The Temple tree man
W. Goodrich Jones encouraged tree planting in Temple and surrounding towns.
Jones Park on Avenue H was named in honor of W. Goodrich Jones, a Temple banker and the father of Texas Arbor Day and the Lone Star state’s forestry division. David Stone photo graphic
DENISE KARIMKHANI | June 23, 2022
Forest preservation and management began in Texas through the efforts of a Temple man, W. Goodrich Jones.
Not only was he responsible for the designation of Texas Arbor Day, he also helped secure passage of a bill establishing a state forest agency.
Although he was not a trained forester, his childhood experiences with his father in walking through Germany’s Black Forest, visiting with German foresters and learning their forestry practices left a lasting impression on him.
Jones settled in Temple in 1888 with the intention of opening a bank. He was appalled by the lack of trees in the small railroad town and immediately made it his goal to encourage tree planting in both Temple and surrounding areas.
At the urging of Bernhard E. Fernow, head of the US Division of Forestry, Jones undertook a survey of the pine forests of East Texas and prepared an extensive report in 1900 on the condition and future of Texas forests.
He wrote: “Like the buffaloes, the timber is going fast: what escapes the big mill is caught by the little mill, and what the little mill does not get, the tie cutters and rail splitters have soon cut down.”
When President Theodore Roosevelt convened the White House Conference of Governors on Conservation in 1908, W. Goodrich Jones was among the Texas delegation. The conference helped stimulate conservation activity in the states.
Once the Texas Forest Service was established in 1915, Jones hired John H. Foster to head the TFS. Foster, a trained academician and experienced forester, became the first state forester of Texas and organized the first system of forest fire protection in Texas.
Goodrich Jones was not a “wilderness” advocate who wanted to lock up the forests and preserve them untouched. He believed in conservation for use in which forests were judiciously managed with selective cutting and reforestation. Jones was also concerned about the broader aspects of conservation such as soil, rainfall, wildlife, and grasses. In the 1930s, he welcomed the formation of the Soil Conservation Service as a complement to the Forest Service.
Throughout his life, Jones promoted the establishment of parks at the local, state and national levels. Remembering his time in Europe, he wanted every town to be “a green town” that would provide "breathing spots" for its residents.
In May 1915, Jones offered land for a city park on Avenue H, a main thoroughfare in Temple. Southside residents quickly appointed a committee composed of Tom Darling, RI Elmendorf, and W. Goodrich Jones to urge City Council to accept the park.
Present at the council meeting on May 26, Jones made one request of the city fathers: “Protect the park for all time to come, and that at no date in the future, will a council or government of Temple be permitted to disfigure the park by cutting down some of the trees growing on the site at the present.”
The city council wasted no time, and by June 9, an ordinance accepting the park site was passed. The ordinance provided that the City Council and its successors provide for the upkeep of the park and that no buildings would be constructed on the site other than those designed for park use.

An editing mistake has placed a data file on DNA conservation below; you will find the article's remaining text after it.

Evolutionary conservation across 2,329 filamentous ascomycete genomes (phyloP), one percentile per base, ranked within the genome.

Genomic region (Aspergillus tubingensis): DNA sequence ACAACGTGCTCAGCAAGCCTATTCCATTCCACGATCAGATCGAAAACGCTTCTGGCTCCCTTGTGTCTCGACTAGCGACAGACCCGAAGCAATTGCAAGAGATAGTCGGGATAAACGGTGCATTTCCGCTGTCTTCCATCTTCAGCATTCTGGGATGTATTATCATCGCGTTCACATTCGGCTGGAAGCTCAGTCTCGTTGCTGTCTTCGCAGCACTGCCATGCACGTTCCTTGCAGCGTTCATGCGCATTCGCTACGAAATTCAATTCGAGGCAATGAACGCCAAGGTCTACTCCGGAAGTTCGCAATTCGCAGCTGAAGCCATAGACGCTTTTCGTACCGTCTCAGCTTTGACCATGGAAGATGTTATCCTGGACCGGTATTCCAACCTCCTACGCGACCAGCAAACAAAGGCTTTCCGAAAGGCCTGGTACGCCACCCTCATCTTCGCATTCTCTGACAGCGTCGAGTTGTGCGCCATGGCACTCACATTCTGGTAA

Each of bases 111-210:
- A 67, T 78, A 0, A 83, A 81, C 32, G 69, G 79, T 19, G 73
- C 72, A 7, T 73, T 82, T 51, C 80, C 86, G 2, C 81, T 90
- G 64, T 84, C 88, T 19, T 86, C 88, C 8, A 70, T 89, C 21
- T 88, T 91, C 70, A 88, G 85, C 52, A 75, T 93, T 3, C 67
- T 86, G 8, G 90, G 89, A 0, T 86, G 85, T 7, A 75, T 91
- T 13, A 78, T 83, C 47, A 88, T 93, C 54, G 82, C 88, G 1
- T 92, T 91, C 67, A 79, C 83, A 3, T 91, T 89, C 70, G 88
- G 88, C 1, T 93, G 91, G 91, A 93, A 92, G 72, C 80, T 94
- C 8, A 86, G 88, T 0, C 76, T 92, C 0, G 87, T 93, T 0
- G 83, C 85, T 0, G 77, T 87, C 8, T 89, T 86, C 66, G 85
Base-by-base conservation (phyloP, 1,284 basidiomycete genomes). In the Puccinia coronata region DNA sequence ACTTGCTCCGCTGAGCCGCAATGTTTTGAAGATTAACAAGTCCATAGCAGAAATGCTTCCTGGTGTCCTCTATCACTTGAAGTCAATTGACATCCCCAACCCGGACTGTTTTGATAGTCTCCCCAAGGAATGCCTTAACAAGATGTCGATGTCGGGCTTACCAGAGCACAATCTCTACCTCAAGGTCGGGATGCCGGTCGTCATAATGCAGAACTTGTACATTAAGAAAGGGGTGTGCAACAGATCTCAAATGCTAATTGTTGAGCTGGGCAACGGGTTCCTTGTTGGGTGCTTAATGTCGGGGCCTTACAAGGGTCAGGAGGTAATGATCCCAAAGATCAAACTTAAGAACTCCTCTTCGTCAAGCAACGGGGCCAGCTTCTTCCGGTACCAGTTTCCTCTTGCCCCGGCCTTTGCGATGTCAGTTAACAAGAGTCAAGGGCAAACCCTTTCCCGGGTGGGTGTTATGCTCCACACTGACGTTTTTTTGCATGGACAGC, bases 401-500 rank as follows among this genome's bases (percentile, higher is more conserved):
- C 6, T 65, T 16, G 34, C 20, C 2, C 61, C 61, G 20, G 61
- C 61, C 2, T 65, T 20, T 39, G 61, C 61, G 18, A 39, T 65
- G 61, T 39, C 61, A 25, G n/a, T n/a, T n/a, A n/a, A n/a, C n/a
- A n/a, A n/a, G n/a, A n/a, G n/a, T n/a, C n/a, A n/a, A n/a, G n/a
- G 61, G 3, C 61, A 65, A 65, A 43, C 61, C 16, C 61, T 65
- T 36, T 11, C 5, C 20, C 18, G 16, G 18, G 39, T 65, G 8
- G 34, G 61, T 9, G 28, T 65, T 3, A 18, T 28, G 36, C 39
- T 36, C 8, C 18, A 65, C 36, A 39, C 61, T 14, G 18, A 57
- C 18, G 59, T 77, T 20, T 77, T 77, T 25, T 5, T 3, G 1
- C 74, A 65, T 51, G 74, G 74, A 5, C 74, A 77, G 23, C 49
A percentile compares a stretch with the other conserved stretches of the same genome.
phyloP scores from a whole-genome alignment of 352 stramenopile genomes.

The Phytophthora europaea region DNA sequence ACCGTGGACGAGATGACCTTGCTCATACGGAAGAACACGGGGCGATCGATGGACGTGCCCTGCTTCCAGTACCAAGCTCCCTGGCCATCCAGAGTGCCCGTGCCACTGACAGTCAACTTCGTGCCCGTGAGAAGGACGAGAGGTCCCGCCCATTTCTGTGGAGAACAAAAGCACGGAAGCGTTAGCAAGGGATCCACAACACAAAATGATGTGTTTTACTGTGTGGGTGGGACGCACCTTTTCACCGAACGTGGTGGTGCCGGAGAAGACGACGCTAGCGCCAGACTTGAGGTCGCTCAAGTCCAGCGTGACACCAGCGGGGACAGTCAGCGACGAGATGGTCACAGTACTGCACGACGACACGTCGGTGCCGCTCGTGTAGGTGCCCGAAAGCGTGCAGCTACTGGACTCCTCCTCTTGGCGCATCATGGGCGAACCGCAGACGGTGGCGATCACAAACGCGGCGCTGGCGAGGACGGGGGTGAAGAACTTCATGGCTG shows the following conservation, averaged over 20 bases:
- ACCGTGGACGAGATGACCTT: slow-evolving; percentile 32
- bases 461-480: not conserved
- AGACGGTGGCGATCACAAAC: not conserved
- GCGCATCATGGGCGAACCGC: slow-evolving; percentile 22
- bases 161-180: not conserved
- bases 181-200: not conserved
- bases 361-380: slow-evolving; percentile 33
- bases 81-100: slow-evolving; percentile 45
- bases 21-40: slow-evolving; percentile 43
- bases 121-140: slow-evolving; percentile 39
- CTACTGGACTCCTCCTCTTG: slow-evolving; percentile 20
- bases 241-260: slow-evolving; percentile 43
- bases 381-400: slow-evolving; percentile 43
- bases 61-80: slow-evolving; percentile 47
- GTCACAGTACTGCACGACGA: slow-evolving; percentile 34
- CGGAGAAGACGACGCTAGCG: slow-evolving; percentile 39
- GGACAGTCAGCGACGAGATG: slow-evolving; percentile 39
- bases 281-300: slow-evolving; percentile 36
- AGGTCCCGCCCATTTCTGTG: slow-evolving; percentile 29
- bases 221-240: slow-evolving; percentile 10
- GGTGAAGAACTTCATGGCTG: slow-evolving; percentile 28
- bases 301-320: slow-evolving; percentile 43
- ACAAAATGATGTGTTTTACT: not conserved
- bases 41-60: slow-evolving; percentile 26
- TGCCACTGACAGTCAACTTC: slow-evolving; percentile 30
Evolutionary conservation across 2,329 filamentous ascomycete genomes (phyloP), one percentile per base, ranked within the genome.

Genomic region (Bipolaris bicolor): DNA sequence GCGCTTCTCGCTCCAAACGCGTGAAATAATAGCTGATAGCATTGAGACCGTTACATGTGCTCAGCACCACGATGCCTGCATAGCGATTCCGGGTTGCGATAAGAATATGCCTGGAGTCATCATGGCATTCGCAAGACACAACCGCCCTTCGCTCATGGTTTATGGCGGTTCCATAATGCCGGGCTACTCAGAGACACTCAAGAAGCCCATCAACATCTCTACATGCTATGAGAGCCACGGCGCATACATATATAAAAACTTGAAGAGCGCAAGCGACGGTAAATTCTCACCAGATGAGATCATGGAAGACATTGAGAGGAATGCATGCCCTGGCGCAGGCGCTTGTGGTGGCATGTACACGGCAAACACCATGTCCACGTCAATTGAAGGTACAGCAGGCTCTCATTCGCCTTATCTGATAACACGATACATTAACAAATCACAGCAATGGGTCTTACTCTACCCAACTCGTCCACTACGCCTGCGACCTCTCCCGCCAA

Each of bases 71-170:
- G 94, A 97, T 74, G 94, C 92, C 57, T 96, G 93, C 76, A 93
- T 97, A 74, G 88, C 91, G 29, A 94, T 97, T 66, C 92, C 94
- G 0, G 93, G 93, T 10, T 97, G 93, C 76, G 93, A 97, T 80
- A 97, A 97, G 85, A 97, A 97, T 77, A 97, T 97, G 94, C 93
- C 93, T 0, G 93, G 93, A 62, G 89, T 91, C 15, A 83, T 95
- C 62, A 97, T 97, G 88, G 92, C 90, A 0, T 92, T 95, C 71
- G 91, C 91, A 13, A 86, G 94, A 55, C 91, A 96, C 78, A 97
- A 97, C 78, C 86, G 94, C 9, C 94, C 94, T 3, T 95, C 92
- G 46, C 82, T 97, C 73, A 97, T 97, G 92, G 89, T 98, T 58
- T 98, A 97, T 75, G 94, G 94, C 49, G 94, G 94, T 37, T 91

Band concerts were the next item on the South Side Improvement Association’s agenda. By the 1920s, with the park in “first-class condition,” concerts became well-attended weekly events. The costs were generally absorbed by local businesses like Roddy Brothers. The music spanned the gamut from marches to fox-trots to selections from operas. The park was named Jones Park in honor of its donor.
The state of Texas honored Jones with a state forest in his name. The W. Goodrich Jones State Forest in Montgomery County was dedicated on May 19, 1949. W. Goodrich Jones died the following year on Aug. 1, 1950, and was widely acclaimed as the Father of Texas Forestry and president emeritus of the Texas Forestry Association.
Thursday’s best bets
Texas Red’s Taproom Trivia at Fire Base Brewing. 7 p.m.
Country & Western Dance at Sammons Community Center. 6-9 p.m. Take a whirl around the dance floor! Come scoot your boots and tap your feet to the lively music of local country and western bands on the 2nd and 4th Thursdays of each month. Coffee and punch provided. Bring a finger food or dish to share during intermission. Singles and couples are all welcomed. 18+ 2nd and 4th Thursday
Trivia Night at Fire Street Pizza in Belton. There will be 6 rounds of themed trivia to test your knowledge of all things trivia! Other categories will include Movies, Sports, music, and more! Play from your phone! FREE to play! Join anytime. Winners walk away with FSP swag, free pizzas and bragging rights! 6 p.m.
Holy Trinity Catholic High School will be hosting a Blood Drive from 10 am - 3 pm. Schedule your appointment to donate at https://ww3.greatpartners.org/donor/schedules/drive_schedule/133466. Walk-ins welcomed too. Unfortunately, the need for blood doesn’t take a summer break. Volunteer donors are the only source of blood and platelets for patients with blood disorders, trauma victims, and those experiencing difficult childbirths. A little of your time could make a life difference for someone.
Karaoke at Bo’s Barn. 8:30 p.m.
Spin Night at Corky’s. Spin to win specials, 4 to 10 p.m.